While there is great value in many aspects of inner healing, Freedom Prayer focuses on helping the church adapt the healing of the heart into vital ministry teams and the greater church by honoring and partnering with the existing church culture and ministry initiatives.
Freedom Prayer, the ministry that I help lead, focuses on freedom without neglecting the logistics of administration, ministry teams, and discipleship. Thus, it offers training in three phases that build healthy and long-standing prayer teams.
Phase 1: Training
Freedom Prayer partners with churches and their leadership to introduce tools for freedom. It also supports well their existing vision and goals.
Communication with leadership is key as well as a Freedom Prayer Basic Training weekend to teach and equip the initial team and interested attendees.
The tools in inner healing must be taught and presented on a level that everyone can grasp and utilize. The primary goals in training are to offer tools for personal freedom and to raise up and equip a Freedom Prayer ministry team.
Phase 2: Continuing Education
While a great many weekend conferences exist, the real education happens afterward. After the initial training, Freedom Prayer assists in forming a prayer ministry team. It pays special attention to the personal freedom and spiritual health of the team.
Freedom prayer uses a Continuing Education curriculum to equip the team further and review the core model in preparation for ministry.
For most people, inner healing is a “new” language that must be practiced to be utilized fluently.
The Continuing Education phase is designed to give time and intentional support to the health and confidence of the new team.
Phase 3: Establishment and Partnership
Finally, as the Freedom Prayer ministry is introduced to the broader church following the formation of the team, ongoing resources and relationships are provided to cultivate a culture that walks in freedom.
That newly formed team provides prayer times for their community as well as innovatively offering the tools of freedom and heart healing in other aspects of church life.
This is crucial as the goal is not just a small ministry team of people who are connected to God in freedom but an entire church who walks solidly in freedom and nearness to God. That kind of church can change a city.
Phase 3 also offers Advanced Training as well as strategies for reproducing the team to meet the needs of their community.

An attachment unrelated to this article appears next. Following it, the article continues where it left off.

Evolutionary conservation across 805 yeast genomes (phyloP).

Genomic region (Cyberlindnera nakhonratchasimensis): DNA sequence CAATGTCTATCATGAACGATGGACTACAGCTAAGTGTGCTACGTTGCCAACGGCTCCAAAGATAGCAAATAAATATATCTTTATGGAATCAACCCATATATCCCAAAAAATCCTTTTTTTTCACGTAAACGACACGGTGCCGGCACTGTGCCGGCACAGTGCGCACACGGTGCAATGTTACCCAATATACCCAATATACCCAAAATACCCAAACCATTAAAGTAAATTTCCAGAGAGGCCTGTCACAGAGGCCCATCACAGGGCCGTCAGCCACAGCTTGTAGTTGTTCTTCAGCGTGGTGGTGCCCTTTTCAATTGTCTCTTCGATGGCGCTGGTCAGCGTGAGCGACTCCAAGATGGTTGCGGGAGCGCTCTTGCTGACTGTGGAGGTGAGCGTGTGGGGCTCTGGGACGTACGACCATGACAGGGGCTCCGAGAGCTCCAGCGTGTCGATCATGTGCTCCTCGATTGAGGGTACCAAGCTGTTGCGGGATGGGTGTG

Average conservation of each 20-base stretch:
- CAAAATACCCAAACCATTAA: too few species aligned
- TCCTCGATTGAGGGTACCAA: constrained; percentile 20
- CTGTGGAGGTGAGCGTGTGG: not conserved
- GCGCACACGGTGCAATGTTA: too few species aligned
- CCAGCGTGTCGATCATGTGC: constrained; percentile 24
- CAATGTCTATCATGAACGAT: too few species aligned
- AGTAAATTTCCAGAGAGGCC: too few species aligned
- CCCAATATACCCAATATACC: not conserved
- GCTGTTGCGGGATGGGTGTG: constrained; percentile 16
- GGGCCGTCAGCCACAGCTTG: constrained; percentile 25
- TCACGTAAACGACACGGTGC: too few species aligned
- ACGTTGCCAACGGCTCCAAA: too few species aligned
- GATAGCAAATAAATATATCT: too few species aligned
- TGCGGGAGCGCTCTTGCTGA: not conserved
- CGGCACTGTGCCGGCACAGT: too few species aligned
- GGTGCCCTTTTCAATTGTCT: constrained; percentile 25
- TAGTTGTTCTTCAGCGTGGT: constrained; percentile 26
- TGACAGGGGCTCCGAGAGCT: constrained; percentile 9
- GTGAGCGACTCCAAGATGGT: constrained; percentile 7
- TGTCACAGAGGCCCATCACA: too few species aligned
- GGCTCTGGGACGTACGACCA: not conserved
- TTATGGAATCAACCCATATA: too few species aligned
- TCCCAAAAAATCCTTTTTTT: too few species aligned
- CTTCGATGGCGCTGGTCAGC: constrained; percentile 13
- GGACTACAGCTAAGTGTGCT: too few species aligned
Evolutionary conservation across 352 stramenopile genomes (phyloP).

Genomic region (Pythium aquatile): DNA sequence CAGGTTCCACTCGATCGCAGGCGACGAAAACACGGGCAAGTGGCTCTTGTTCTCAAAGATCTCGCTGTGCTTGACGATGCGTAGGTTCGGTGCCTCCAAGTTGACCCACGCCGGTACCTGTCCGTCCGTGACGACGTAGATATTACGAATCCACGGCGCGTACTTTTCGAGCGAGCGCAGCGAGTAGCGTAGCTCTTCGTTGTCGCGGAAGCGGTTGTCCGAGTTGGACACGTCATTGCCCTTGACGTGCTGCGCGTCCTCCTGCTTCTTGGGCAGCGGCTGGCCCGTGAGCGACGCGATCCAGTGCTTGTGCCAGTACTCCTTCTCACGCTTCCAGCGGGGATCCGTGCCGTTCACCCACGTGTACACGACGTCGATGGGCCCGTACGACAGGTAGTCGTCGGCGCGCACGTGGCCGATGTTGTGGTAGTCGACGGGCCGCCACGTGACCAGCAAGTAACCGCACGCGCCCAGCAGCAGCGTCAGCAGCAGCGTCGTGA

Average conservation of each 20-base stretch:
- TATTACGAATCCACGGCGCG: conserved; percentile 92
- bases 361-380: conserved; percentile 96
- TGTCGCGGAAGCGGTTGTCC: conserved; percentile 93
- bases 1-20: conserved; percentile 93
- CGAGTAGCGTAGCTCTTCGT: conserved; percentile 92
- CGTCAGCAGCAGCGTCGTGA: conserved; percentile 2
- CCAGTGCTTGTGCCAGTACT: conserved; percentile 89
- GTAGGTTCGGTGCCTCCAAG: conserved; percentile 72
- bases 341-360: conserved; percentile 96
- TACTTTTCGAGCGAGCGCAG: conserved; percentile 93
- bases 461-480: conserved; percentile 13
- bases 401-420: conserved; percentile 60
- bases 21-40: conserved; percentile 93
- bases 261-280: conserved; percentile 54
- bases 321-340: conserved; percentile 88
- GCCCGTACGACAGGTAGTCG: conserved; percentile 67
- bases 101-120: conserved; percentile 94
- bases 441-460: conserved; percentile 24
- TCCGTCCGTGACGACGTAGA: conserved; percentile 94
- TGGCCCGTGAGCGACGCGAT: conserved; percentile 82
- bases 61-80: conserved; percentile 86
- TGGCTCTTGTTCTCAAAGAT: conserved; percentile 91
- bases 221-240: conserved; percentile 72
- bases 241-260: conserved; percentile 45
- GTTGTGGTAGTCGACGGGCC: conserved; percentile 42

For more information on Freedom Prayer, check out freedomprayer.org.
Inner Healing Is Vital for the Church
If the “Eeyore Epidemic” has produced a church of half-hearted disciples, then we must implement the solution immediately for the survival and health of the body of Christ.
Like Eeyore, we can be tempted to sit in our brokenness and drag our feet, showing up to the day’s events hopeless. While we are physically present—we are suffocating underneath years of lies and pain. Sadly, doing church that way has become normal.
But as we see in A.A. Milne’s The House at Pooh Corner, eventually Eeyore’s friends scolded him, stating, “It’s your fault, Eeyore. You just stay here in this one corner of the Forest waiting for the others to come to you. Why don’t you go to them sometimes?”7
Unfortunately, due to bondage and brokenness, we often become self-focused and paralyzed. We can’t move. Like Eeyore, we retreat and often become isolated in our inner battles.
But the miracle of inner healing is that when we can’t move, Jesus comes to us in our need.
Over and over again, Jesus searches for the lost sheep and finds the lost coin discarded. He looks for the prodigal and also gently brings the oldest brother back into his inheritance.
Jesus comes looking when we can’t move. He goes to the one trapped in the corner paralyzed by fear.
He reaches for us when we are lost and lonely. This is who Jesus is.
There is a solution if we’re willing to take it. Inner healing at its best makes room for Jesus to do what he does best. He heals the heart and sets it free.
Experience inner healing as you read Jennifer Barnett’s First Freedoms.